One week after rifling through The Lords of Discipline (author Pat Conroy), I was driving to Ft. Jackson in Columbia, SC. My nephew was graduating Army boot camp. His brother had joined five years earlier. I was no stranger to the military way of life in that both of my fathers were career Navy men. Charleston was the ultimate destination for my stepfather’s final assignments. Many of my high school classmates chose to attend Charleston’s military college, The Citadel. So, I’m a sucker for a uniform. And, I was a little more enlightened regarding the military drill process when I finished Pat Conroy’s book.
Between the Army band’s performance and the final presentation march, Lt. Col. J. C. Glick addressed the platoons. His speech is still playing in my head in that it applies to anyone—not just the new soldiers. We’ve all had a boot camp moment in life. He offered three pieces of advice. I compared the advice to my own personal triumphs in spite of the hardship that accompanied the victory.
Be Proud. He reminded the troops that on their first day that he would not thank them for promising to serve in the US military—he’d thank them as they’d stand before him on graduation. They’d paid their dues and were entitled to feel deep pride.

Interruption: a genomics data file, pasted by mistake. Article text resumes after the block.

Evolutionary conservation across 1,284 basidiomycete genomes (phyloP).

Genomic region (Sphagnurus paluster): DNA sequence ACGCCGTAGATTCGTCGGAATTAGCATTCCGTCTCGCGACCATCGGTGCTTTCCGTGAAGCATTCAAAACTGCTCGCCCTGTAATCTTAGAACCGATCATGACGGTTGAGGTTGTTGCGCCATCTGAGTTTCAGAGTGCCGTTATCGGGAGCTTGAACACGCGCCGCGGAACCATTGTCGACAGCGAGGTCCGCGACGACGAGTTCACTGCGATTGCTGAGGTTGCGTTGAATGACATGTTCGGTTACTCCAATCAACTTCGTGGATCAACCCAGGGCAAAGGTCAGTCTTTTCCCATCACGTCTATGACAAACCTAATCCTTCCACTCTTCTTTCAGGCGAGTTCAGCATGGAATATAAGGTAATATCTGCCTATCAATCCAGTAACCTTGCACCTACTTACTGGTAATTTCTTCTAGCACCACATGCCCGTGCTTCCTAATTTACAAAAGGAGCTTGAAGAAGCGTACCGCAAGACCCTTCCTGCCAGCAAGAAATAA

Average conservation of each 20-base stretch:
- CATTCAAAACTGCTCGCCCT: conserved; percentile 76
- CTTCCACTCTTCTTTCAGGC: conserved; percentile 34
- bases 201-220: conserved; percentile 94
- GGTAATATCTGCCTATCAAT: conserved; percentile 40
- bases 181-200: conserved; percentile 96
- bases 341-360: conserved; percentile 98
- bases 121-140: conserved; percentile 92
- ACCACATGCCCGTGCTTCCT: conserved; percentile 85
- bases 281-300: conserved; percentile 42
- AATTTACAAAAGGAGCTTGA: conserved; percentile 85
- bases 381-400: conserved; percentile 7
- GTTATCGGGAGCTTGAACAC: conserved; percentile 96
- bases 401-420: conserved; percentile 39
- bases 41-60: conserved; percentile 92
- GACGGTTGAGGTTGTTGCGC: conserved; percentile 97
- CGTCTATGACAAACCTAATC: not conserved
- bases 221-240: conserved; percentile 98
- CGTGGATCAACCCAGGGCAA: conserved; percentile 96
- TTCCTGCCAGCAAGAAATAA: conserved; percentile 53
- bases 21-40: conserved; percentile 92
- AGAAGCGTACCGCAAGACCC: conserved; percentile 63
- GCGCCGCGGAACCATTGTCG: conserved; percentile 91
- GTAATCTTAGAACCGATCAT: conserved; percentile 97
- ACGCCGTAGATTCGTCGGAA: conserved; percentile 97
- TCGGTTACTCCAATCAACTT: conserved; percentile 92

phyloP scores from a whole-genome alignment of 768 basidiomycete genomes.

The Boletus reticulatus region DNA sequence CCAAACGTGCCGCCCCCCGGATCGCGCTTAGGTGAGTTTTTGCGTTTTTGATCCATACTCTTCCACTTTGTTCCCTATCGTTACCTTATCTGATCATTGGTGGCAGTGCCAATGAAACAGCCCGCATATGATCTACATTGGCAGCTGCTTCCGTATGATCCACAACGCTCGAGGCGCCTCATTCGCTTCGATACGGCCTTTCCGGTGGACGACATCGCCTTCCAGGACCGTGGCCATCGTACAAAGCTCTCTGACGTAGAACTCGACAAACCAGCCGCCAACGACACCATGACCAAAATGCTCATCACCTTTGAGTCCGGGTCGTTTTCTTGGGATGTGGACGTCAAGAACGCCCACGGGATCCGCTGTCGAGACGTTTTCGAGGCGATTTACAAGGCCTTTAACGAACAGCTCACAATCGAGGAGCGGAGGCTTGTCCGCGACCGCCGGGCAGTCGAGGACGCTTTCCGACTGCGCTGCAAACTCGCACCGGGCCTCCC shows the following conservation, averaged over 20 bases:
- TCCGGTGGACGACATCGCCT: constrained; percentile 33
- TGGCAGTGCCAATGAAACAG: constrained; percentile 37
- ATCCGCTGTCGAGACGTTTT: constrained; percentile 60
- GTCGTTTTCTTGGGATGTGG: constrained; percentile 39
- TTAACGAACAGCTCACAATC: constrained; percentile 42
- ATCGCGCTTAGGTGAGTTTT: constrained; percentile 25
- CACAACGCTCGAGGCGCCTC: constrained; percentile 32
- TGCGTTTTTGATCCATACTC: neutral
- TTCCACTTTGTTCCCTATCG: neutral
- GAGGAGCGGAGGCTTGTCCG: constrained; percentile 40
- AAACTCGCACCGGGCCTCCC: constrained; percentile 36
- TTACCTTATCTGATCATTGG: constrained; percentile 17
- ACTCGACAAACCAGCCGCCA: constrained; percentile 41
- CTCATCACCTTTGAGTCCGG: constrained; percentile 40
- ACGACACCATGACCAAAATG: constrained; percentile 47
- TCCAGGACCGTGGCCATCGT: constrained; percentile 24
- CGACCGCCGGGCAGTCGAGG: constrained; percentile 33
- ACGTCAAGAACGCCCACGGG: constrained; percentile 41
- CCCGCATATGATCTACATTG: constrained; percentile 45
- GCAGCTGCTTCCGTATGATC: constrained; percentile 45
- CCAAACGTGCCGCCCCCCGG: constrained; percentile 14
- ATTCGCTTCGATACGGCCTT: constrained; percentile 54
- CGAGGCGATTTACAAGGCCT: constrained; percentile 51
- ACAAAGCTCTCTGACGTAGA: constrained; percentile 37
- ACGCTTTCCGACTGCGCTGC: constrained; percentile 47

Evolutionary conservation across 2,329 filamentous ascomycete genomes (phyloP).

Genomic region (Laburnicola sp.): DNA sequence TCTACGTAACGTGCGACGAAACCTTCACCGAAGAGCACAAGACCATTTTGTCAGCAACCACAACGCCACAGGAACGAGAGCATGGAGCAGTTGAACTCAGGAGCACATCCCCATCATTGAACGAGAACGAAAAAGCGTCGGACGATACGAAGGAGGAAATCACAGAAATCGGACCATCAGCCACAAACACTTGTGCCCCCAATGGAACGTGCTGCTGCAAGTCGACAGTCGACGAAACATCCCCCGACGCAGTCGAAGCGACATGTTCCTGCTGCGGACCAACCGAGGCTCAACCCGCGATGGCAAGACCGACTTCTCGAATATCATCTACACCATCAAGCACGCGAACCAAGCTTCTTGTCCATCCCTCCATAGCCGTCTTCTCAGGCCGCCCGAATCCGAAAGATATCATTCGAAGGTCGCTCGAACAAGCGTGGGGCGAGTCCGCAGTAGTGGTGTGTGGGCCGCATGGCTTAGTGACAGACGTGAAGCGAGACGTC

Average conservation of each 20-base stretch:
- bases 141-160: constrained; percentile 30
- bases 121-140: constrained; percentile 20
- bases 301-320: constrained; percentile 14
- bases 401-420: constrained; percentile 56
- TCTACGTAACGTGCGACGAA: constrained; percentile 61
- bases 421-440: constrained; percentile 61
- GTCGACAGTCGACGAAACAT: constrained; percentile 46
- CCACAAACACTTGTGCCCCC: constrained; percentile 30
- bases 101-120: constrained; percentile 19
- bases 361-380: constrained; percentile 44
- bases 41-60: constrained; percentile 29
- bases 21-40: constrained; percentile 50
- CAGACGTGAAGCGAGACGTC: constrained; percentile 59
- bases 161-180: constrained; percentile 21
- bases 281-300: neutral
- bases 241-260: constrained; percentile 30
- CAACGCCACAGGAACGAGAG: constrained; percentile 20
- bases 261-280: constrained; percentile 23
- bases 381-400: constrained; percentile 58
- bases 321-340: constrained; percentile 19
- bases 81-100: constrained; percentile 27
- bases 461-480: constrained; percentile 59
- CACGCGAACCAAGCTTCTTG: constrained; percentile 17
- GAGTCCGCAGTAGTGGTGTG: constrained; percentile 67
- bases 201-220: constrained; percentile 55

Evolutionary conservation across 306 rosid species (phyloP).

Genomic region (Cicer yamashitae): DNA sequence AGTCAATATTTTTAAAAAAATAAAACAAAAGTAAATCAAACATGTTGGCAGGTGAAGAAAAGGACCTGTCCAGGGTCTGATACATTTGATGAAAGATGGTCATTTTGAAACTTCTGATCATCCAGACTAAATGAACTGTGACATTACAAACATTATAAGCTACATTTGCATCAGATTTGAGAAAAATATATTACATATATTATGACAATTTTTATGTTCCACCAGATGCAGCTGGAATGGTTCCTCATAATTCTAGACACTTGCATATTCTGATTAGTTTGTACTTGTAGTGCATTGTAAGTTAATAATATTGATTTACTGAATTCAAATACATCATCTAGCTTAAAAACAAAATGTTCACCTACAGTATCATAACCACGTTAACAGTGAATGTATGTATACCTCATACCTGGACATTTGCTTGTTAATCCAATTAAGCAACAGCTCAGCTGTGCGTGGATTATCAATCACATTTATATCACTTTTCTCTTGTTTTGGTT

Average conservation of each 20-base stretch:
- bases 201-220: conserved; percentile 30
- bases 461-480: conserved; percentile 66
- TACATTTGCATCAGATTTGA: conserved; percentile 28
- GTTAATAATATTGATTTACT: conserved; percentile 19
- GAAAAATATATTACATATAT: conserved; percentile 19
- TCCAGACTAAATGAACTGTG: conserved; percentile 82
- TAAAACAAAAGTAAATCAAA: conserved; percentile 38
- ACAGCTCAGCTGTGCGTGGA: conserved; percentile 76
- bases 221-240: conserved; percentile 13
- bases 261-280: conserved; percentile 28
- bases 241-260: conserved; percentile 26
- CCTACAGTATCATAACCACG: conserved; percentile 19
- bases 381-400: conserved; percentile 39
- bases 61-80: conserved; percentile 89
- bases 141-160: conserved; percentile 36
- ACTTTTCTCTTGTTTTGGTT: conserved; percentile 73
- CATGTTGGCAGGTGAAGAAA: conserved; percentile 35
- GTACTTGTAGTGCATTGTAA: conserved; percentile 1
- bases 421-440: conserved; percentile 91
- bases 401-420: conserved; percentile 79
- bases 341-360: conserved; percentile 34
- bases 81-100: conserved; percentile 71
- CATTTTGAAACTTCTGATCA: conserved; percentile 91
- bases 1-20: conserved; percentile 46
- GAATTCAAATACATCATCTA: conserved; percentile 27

Never become Complacent. Just because they had completed their first training phase, they shouldn’t become complacent. They were to stay in a state of awareness and education. They were not allowed to make an excuse to skip running the last mile or skip push-ups. Be warzone ready.
Be Humble. It balances pride. It took each other’s support and unity to reach the point of graduation. Friendships were forged and bonds created that would last a lifetime. They were advised to not allow a sense of superiority to shadow being a soldier. A soldier that is part of a larger Army unit, a contributor to a community—a nation.
In the wake of the graduation, I looked back into my own boot camp towards adulthood… childhood. And then, I sifted through the battle grounds in my life involving relationships, marriage, parenting, career and personal growth. As I emerged from each excursion, I felt proud, intuitively knew to never become complacent but also strive to remain humble because I never got through it solo.
Good words, Lt. Col. Glick.